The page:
Thanks to all of this heat, I’ve been staying inside, staying still, and trying to stay cool. This has involved a lot of news articles– particularly bookish articles.
- ‘The Free Black Women’s Library amplifies the voices of female African American writers‘ by Eva Recinos via the Los Angeles Times
Little Free Libraries are popping up all over the place these days, and ‘take a book, leave a book’ shelves are common at coffee shops, but The Free Black Women’s Library in Los Angeles seeks to build a larger collection– and a larger audience– than a single Little Free Library can do. The object of this project? To build a library of 500 or more works by Black women.
- ‘Why I Gave Up Being a Literary Snob‘ by Orla Ryan via The Financial Times
Don’t we all have those phases where we read books solely based on the idea that people will see us reading them and think we’re oh, so smart? I know I did. I outgrew it pretty quickly. Orla Ryan spent much of her youth in that phase, stopped reading, and then decided that reading beach books and thrillers was just as valid as dense, Victorian classics.
- ‘Inside the Great Bookstores of Paris‘ by Nichole Robertson via Literary Hub
We’re book nerds. Just say “bookstore” and our ears perk up. Throw Paris into the mix and you have a winning combination. And these photographs? C’est magnifique!
- ‘The Invention of the “Beach Read'” by via The New Yorker
I don’t have much experience with beaches. I live 1600 miles from the nearest ocean. And my last experience with a beach where you could swim or just sit and read? West Palm Beach, Florida. Ten years ago. I ended up with a horrid sunburn. “Beach reads” are not something I give much thought to, but it is interesting to read about their history.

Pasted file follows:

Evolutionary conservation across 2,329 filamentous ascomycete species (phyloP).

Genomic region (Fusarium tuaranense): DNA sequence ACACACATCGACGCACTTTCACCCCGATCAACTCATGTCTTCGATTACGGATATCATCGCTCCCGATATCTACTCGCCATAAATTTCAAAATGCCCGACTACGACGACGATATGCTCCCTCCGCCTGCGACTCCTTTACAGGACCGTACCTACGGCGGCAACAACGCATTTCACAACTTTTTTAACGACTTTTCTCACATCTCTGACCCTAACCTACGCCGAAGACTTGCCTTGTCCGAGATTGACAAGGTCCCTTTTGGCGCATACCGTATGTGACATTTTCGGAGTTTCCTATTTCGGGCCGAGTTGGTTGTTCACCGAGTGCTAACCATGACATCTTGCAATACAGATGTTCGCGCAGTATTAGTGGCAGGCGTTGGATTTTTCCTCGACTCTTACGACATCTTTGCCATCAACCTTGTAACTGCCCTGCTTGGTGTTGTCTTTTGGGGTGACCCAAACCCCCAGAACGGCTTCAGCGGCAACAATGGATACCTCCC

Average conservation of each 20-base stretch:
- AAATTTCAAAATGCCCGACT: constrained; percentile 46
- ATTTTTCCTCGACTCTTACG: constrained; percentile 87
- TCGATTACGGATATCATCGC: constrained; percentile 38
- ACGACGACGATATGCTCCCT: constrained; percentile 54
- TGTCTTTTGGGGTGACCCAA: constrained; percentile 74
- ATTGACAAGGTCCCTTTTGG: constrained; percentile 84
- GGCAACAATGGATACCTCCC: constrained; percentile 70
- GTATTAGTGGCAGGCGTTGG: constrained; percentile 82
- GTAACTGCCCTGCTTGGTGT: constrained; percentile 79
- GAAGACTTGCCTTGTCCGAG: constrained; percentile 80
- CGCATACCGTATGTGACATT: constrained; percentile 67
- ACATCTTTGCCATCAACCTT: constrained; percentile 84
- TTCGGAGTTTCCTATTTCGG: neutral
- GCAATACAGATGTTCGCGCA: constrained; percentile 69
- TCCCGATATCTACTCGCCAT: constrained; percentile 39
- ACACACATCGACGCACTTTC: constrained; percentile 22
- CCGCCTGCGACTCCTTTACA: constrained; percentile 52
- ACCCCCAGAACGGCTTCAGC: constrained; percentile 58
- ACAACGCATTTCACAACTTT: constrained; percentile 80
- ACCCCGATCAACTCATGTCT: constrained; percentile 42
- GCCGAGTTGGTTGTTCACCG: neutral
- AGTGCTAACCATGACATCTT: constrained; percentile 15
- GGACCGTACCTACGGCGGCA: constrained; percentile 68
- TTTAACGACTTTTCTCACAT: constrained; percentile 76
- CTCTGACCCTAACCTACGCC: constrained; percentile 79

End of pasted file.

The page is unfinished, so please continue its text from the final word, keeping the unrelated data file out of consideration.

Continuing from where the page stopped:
- ‘How Translators are Saving the World‘ by Olga Tokarczuk via Korean Literature Now
There is a small but growing market for translated fiction in the US. Small as it is, it’s an important part of the book world, as it gives us a look into different countries and cultures, providing fresh perspectives that we desperately need.
- ‘On John Wayne, Cancel Culture, and Art of Problematic Artists‘ by Tyler Malone via Literary Hub
Twitter outrage is almost fashionable these days, and while much of it calls attention to current injustices, some call-outs feel more like virtue signaling. Like when someone finds it necessary to point out that some past celebrity like John Wayne was a horrible person. Yes, John Wayne was in a lot of famous films, but he was also a lousy human being. That is a known fact. But calling out dead people for their racist/misogynistic/homophobic/whatever other horrid views doesn’t do much unless you’re willing to grapple with the Art vs Artist conundrum. What, exactly, do we do about quality art made by awful people? It’s a question that takes more thought and space than Twitter allows for.
- ‘Why We Forget Most of the Books We Read‘ by Julie Beck via The Atlantic
I recently read a couple of posts by readers who were worried about the fact that they often forgot character names, plot points, settings, and other aspects of the books they read. They worried that this said something about them or their attention span, but personally, I don’t think they have anything to fear. Human brains– except in very specific circumstances– forget a lot of things. That’s not a bad thing. We forget a lot of things that something in our brains has decided we don’t really need. So unless you’re studying for a test– which you’re generally not doing if you’re reading for pleasure– don’t worry if you forget your favorite character’s brother’s wife’s sister’s second-cousin’s dog’s name.